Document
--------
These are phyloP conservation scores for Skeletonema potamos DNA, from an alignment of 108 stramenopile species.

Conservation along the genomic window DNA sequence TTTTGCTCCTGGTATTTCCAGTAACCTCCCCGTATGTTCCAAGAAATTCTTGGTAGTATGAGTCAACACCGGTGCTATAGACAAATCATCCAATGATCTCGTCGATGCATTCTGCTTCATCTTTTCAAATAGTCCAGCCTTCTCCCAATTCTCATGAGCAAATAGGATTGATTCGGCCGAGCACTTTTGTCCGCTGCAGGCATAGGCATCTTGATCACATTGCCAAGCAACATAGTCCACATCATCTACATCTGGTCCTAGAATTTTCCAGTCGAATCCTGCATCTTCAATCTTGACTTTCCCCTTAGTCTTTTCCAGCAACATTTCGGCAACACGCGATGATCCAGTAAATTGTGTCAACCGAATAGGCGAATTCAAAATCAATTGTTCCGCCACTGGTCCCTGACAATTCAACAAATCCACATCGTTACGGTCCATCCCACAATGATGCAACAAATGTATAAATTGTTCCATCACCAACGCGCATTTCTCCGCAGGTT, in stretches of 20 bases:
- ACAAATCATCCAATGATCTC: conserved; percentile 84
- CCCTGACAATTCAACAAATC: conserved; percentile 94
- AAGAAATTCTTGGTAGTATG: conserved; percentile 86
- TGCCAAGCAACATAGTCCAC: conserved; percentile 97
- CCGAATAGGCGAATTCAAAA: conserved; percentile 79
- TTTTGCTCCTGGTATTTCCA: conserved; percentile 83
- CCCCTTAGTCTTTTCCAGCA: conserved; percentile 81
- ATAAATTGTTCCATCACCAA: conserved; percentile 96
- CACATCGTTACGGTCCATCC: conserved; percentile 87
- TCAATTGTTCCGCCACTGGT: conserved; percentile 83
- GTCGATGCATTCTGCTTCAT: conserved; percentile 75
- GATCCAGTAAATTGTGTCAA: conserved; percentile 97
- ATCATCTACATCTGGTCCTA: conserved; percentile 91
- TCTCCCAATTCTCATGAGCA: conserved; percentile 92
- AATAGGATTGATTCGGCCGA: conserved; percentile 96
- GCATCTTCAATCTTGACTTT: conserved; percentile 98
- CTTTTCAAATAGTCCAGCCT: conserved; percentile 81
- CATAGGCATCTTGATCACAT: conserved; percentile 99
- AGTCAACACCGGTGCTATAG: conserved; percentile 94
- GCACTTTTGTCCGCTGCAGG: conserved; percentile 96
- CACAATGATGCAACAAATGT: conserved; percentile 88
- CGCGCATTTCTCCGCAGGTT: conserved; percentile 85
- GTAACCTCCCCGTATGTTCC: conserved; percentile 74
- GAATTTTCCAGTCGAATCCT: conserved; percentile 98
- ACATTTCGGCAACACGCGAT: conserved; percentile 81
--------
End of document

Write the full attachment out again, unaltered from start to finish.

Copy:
These are phyloP conservation scores for Skeletonema potamos DNA, from an alignment of 108 stramenopile species.

Conservation along the genomic window DNA sequence TTTTGCTCCTGGTATTTCCAGTAACCTCCCCGTATGTTCCAAGAAATTCTTGGTAGTATGAGTCAACACCGGTGCTATAGACAAATCATCCAATGATCTCGTCGATGCATTCTGCTTCATCTTTTCAAATAGTCCAGCCTTCTCCCAATTCTCATGAGCAAATAGGATTGATTCGGCCGAGCACTTTTGTCCGCTGCAGGCATAGGCATCTTGATCACATTGCCAAGCAACATAGTCCACATCATCTACATCTGGTCCTAGAATTTTCCAGTCGAATCCTGCATCTTCAATCTTGACTTTCCCCTTAGTCTTTTCCAGCAACATTTCGGCAACACGCGATGATCCAGTAAATTGTGTCAACCGAATAGGCGAATTCAAAATCAATTGTTCCGCCACTGGTCCCTGACAATTCAACAAATCCACATCGTTACGGTCCATCCCACAATGATGCAACAAATGTATAAATTGTTCCATCACCAACGCGCATTTCTCCGCAGGTT, in stretches of 20 bases:
- ACAAATCATCCAATGATCTC: conserved; percentile 84
- CCCTGACAATTCAACAAATC: conserved; percentile 94
- AAGAAATTCTTGGTAGTATG: conserved; percentile 86
- TGCCAAGCAACATAGTCCAC: conserved; percentile 97
- CCGAATAGGCGAATTCAAAA: conserved; percentile 79
- TTTTGCTCCTGGTATTTCCA: conserved; percentile 83
- CCCCTTAGTCTTTTCCAGCA: conserved; percentile 81
- ATAAATTGTTCCATCACCAA: conserved; percentile 96
- CACATCGTTACGGTCCATCC: conserved; percentile 87
- TCAATTGTTCCGCCACTGGT: conserved; percentile 83
- GTCGATGCATTCTGCTTCAT: conserved; percentile 75
- GATCCAGTAAATTGTGTCAA: conserved; percentile 97
- ATCATCTACATCTGGTCCTA: conserved; percentile 91
- TCTCCCAATTCTCATGAGCA: conserved; percentile 92
- AATAGGATTGATTCGGCCGA: conserved; percentile 96
- GCATCTTCAATCTTGACTTT: conserved; percentile 98
- CTTTTCAAATAGTCCAGCCT: conserved; percentile 81
- CATAGGCATCTTGATCACAT: conserved; percentile 99
- AGTCAACACCGGTGCTATAG: conserved; percentile 94
- GCACTTTTGTCCGCTGCAGG: conserved; percentile 96
- CACAATGATGCAACAAATGT: conserved; percentile 88
- CGCGCATTTCTCCGCAGGTT: conserved; percentile 85
- GTAACCTCCCCGTATGTTCC: conserved; percentile 74
- GAATTTTCCAGTCGAATCCT: conserved; percentile 98
- ACATTTCGGCAACACGCGAT: conserved; percentile 81